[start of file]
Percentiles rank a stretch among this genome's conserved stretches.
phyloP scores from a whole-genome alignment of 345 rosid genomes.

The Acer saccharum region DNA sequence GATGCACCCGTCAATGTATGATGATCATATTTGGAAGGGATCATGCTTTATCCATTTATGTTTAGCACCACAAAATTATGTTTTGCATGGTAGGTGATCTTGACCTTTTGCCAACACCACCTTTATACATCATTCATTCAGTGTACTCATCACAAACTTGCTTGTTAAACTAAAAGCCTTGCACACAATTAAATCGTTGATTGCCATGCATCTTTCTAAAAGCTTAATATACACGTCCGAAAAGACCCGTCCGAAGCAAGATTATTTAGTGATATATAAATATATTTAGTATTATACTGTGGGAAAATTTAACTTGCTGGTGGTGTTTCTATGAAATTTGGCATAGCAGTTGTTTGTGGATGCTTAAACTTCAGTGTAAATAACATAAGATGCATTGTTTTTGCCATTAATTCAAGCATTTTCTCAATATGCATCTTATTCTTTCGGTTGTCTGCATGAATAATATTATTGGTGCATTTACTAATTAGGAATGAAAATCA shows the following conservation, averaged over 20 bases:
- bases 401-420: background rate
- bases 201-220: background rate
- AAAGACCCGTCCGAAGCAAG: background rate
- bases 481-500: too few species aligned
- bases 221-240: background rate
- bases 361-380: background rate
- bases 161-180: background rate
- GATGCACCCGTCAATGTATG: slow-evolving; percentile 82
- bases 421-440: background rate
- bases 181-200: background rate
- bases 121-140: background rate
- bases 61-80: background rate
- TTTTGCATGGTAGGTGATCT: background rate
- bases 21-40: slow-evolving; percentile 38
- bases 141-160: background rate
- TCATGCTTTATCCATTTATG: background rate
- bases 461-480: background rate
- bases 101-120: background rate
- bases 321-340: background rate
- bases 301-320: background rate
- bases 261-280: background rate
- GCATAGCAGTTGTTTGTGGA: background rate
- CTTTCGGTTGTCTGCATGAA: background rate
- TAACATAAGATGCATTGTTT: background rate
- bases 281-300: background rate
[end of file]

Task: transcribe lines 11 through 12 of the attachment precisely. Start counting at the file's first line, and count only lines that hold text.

- GATGCACCCGTCAATGTATG: slow-evolving; percentile 82
- bases 421-440: background rate